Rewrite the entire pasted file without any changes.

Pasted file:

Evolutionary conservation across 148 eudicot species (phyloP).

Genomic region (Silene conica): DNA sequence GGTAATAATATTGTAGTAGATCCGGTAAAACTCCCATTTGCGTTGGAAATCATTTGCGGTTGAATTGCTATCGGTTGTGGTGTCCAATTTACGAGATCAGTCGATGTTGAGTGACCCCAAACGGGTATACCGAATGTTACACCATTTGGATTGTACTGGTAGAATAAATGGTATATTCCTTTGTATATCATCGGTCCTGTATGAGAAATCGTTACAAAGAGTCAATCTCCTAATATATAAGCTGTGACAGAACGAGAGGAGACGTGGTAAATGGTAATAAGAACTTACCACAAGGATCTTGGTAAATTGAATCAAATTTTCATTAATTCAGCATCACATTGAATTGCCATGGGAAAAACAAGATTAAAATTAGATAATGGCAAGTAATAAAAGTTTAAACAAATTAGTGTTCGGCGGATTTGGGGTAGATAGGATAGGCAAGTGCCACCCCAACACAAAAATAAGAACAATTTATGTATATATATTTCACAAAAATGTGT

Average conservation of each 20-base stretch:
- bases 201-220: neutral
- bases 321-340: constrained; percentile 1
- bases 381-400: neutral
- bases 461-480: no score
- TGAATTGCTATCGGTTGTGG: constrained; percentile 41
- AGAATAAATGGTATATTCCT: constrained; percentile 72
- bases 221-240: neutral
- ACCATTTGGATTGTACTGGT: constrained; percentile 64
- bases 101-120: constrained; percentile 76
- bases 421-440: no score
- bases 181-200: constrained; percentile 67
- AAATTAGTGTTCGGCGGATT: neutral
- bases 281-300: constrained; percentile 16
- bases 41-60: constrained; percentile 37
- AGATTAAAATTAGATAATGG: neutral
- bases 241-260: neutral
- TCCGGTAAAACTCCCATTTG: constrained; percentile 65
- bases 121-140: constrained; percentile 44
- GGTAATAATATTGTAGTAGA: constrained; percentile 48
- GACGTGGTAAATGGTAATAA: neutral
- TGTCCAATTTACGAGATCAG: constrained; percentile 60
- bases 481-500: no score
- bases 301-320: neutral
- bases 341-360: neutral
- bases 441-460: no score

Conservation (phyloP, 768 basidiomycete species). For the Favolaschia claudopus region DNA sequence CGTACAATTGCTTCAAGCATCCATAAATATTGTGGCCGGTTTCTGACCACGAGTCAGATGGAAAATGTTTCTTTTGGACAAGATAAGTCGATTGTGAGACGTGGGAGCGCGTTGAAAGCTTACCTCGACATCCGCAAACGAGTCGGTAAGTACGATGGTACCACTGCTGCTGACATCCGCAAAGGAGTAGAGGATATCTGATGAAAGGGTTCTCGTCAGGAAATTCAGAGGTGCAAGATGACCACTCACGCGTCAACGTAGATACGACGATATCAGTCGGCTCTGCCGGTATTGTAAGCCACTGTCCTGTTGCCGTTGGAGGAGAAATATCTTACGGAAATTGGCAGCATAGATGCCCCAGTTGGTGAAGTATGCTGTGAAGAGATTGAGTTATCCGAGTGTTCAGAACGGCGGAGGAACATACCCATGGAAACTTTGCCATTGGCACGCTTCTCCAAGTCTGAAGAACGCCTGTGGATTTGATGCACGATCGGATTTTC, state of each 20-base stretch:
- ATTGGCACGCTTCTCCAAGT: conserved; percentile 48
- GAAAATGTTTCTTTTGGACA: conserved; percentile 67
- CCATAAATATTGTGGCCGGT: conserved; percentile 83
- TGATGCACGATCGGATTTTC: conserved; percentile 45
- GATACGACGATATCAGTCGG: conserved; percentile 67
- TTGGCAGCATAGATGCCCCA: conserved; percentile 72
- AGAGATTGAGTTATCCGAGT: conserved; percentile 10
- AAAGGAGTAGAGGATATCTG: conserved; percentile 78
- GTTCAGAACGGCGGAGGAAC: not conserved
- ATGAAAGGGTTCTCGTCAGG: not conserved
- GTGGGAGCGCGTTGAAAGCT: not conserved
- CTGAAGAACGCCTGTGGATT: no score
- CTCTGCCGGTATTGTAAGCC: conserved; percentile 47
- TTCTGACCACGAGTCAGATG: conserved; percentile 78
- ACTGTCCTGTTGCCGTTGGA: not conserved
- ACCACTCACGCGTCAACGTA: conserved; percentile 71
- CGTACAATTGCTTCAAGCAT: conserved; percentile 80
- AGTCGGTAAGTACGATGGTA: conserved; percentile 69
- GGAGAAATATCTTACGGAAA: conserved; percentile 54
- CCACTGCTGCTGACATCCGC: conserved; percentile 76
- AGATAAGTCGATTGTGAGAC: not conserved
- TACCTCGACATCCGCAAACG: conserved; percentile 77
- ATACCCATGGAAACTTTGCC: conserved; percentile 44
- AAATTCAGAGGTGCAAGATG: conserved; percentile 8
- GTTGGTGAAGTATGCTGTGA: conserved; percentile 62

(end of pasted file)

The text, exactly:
Evolutionary conservation across 148 eudicot species (phyloP).

Genomic region (Silene conica): DNA sequence GGTAATAATATTGTAGTAGATCCGGTAAAACTCCCATTTGCGTTGGAAATCATTTGCGGTTGAATTGCTATCGGTTGTGGTGTCCAATTTACGAGATCAGTCGATGTTGAGTGACCCCAAACGGGTATACCGAATGTTACACCATTTGGATTGTACTGGTAGAATAAATGGTATATTCCTTTGTATATCATCGGTCCTGTATGAGAAATCGTTACAAAGAGTCAATCTCCTAATATATAAGCTGTGACAGAACGAGAGGAGACGTGGTAAATGGTAATAAGAACTTACCACAAGGATCTTGGTAAATTGAATCAAATTTTCATTAATTCAGCATCACATTGAATTGCCATGGGAAAAACAAGATTAAAATTAGATAATGGCAAGTAATAAAAGTTTAAACAAATTAGTGTTCGGCGGATTTGGGGTAGATAGGATAGGCAAGTGCCACCCCAACACAAAAATAAGAACAATTTATGTATATATATTTCACAAAAATGTGT

Average conservation of each 20-base stretch:
- bases 201-220: neutral
- bases 321-340: constrained; percentile 1
- bases 381-400: neutral
- bases 461-480: no score
- TGAATTGCTATCGGTTGTGG: constrained; percentile 41
- AGAATAAATGGTATATTCCT: constrained; percentile 72
- bases 221-240: neutral
- ACCATTTGGATTGTACTGGT: constrained; percentile 64
- bases 101-120: constrained; percentile 76
- bases 421-440: no score
- bases 181-200: constrained; percentile 67
- AAATTAGTGTTCGGCGGATT: neutral
- bases 281-300: constrained; percentile 16
- bases 41-60: constrained; percentile 37
- AGATTAAAATTAGATAATGG: neutral
- bases 241-260: neutral
- TCCGGTAAAACTCCCATTTG: constrained; percentile 65
- bases 121-140: constrained; percentile 44
- GGTAATAATATTGTAGTAGA: constrained; percentile 48
- GACGTGGTAAATGGTAATAA: neutral
- TGTCCAATTTACGAGATCAG: constrained; percentile 60
- bases 481-500: no score
- bases 301-320: neutral
- bases 341-360: neutral
- bases 441-460: no score

Conservation (phyloP, 768 basidiomycete species). For the Favolaschia claudopus region DNA sequence CGTACAATTGCTTCAAGCATCCATAAATATTGTGGCCGGTTTCTGACCACGAGTCAGATGGAAAATGTTTCTTTTGGACAAGATAAGTCGATTGTGAGACGTGGGAGCGCGTTGAAAGCTTACCTCGACATCCGCAAACGAGTCGGTAAGTACGATGGTACCACTGCTGCTGACATCCGCAAAGGAGTAGAGGATATCTGATGAAAGGGTTCTCGTCAGGAAATTCAGAGGTGCAAGATGACCACTCACGCGTCAACGTAGATACGACGATATCAGTCGGCTCTGCCGGTATTGTAAGCCACTGTCCTGTTGCCGTTGGAGGAGAAATATCTTACGGAAATTGGCAGCATAGATGCCCCAGTTGGTGAAGTATGCTGTGAAGAGATTGAGTTATCCGAGTGTTCAGAACGGCGGAGGAACATACCCATGGAAACTTTGCCATTGGCACGCTTCTCCAAGTCTGAAGAACGCCTGTGGATTTGATGCACGATCGGATTTTC, state of each 20-base stretch:
- ATTGGCACGCTTCTCCAAGT: conserved; percentile 48
- GAAAATGTTTCTTTTGGACA: conserved; percentile 67
- CCATAAATATTGTGGCCGGT: conserved; percentile 83
- TGATGCACGATCGGATTTTC: conserved; percentile 45
- GATACGACGATATCAGTCGG: conserved; percentile 67
- TTGGCAGCATAGATGCCCCA: conserved; percentile 72
- AGAGATTGAGTTATCCGAGT: conserved; percentile 10
- AAAGGAGTAGAGGATATCTG: conserved; percentile 78
- GTTCAGAACGGCGGAGGAAC: not conserved
- ATGAAAGGGTTCTCGTCAGG: not conserved
- GTGGGAGCGCGTTGAAAGCT: not conserved
- CTGAAGAACGCCTGTGGATT: no score
- CTCTGCCGGTATTGTAAGCC: conserved; percentile 47
- TTCTGACCACGAGTCAGATG: conserved; percentile 78
- ACTGTCCTGTTGCCGTTGGA: not conserved
- ACCACTCACGCGTCAACGTA: conserved; percentile 71
- CGTACAATTGCTTCAAGCAT: conserved; percentile 80
- AGTCGGTAAGTACGATGGTA: conserved; percentile 69
- GGAGAAATATCTTACGGAAA: conserved; percentile 54
- CCACTGCTGCTGACATCCGC: conserved; percentile 76
- AGATAAGTCGATTGTGAGAC: not conserved
- TACCTCGACATCCGCAAACG: conserved; percentile 77
- ATACCCATGGAAACTTTGCC: conserved; percentile 44
- AAATTCAGAGGTGCAAGATG: conserved; percentile 8
- GTTGGTGAAGTATGCTGTGA: conserved; percentile 62